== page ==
The increasing complexity of performance reporting

Reporting performance is getting tougher and tougher...as we learn more and more.

Over my career I have seen an incredible increase in complexity of issues that leadership needs to measure, monitor and manage. It is time to upgrade our reporting frameworks.

Identify 7 Differences between 1977 and 2017

OK. So that's not such a tough challenge... but what is not visible is the complex inter-relationships between each of the items on the 2017 diagram. (This is an n-dimensional situation drawn in a 2-dimensional diagram.)

So what?

The recommendation is obvious: businesses need a reporting framework that creates a single view across all these issues "on a single page" (i.e. one view of the truth)

We are solving for this in the "sustainability scorecard"

More detail on 1977

In the "good old days" all we worried about is "Is the business making money?" Since business was getting more complex than when accounting rules were first developed, we innovated and developed "standard costing" which provided a bit more detail of the allocation of overheads, which were a growing cost element.

By the mid 1980's we saw that some products attracted more costs then others... typically ones that required more engineering, more complex sales cycles, etc. To deal with that we innovated ABC (Activity Based Accounting), ABM, etc. ...But still focused on reporting profit.

The next innovation occurred in the late 80's when the Balanced Scorecard was developed. The word "Balance" was intended to tackle the financial issue of sacrificing the long-term in order to make the (short-term) quarter-end numbers. The Balanced Scorecard introduced non-financial measures, lead / lag concepts and many more elements that improved our reporting capabilities.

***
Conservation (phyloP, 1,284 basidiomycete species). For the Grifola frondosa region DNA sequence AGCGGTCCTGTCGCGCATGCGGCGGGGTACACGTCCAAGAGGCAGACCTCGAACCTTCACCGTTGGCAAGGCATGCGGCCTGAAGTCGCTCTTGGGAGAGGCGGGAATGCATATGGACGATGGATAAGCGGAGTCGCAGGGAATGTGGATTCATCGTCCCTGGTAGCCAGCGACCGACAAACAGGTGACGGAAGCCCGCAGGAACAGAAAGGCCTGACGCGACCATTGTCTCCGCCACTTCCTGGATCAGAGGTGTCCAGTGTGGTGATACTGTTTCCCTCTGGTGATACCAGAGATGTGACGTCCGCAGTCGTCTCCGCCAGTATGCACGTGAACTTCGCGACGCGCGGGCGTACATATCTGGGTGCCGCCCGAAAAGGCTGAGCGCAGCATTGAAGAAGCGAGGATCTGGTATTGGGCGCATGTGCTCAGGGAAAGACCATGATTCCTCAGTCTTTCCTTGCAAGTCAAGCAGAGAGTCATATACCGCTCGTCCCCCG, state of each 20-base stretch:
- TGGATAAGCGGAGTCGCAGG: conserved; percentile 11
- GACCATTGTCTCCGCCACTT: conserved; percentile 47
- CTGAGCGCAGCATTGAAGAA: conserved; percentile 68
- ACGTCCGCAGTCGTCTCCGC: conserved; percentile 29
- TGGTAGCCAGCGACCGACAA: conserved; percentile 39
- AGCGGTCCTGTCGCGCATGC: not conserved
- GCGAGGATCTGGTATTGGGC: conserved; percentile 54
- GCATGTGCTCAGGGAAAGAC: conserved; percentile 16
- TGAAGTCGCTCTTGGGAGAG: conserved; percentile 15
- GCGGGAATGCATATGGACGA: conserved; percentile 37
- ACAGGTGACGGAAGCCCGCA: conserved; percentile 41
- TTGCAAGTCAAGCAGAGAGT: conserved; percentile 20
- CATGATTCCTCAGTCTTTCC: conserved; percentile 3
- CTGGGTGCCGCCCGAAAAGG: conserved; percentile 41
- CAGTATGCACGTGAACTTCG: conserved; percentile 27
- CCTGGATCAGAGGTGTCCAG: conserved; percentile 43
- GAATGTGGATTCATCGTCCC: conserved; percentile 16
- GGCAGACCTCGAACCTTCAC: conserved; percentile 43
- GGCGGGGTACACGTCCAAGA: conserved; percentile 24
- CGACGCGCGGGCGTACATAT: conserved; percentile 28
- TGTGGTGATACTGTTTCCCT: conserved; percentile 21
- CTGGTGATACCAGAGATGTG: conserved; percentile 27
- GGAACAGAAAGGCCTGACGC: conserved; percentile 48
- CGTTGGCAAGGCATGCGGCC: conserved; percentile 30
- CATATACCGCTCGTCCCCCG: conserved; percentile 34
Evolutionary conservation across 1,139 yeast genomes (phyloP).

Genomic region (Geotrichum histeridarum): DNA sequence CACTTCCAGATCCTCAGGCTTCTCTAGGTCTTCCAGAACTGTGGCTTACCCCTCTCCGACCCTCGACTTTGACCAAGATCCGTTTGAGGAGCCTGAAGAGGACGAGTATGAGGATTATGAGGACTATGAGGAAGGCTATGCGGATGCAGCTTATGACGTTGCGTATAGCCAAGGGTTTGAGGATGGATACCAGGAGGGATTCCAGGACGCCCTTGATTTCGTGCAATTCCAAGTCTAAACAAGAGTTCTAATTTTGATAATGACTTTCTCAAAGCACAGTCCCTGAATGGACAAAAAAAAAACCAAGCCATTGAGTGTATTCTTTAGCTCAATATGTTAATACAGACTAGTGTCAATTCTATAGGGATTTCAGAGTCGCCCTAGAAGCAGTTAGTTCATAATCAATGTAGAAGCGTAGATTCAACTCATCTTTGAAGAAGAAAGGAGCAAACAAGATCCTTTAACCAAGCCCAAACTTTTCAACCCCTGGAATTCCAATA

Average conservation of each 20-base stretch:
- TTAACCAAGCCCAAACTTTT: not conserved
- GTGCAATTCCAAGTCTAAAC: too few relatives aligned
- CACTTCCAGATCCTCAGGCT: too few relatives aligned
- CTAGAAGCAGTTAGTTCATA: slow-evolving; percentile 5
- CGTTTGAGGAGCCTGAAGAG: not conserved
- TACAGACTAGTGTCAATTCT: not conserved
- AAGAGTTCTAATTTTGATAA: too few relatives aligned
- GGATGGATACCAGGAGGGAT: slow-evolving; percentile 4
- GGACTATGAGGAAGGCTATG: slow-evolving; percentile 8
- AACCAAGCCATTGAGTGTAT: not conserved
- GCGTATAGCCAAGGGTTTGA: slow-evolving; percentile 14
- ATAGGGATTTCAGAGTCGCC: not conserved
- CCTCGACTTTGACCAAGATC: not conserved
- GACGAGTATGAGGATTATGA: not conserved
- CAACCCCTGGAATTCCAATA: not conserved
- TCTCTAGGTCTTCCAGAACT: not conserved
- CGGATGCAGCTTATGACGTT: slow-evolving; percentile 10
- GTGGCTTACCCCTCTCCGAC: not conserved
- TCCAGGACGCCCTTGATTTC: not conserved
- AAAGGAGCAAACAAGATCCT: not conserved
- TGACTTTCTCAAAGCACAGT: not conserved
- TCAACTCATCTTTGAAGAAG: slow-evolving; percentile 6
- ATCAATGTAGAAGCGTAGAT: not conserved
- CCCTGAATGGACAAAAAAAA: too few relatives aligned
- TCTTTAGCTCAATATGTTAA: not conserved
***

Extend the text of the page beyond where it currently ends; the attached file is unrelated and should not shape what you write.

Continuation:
More detail about 2017

Chances are you know several parts of this puzzle. The good news is that great thinking has been developed in each of these areas.... Just go to your local book store... there are thousands of business books on these topics.

The problem is that we are developing these ideas in silos / isolated from each other. But the reality is that they are all interconnected. Changes in any one area will, sooner or later, impact the others.

My last comment was that the relationships on the 2017 image are more complicated than just the one-to-one lines. I was sent the following image from one of my readers...it may describe the relationship better:


Brett Knowles

Brett Knowles is a thought leader in the Strategy Execution space for high-tech organizations. His client work has been published in Harvard Business Review, Forbes, Fortune, and many other business publications.

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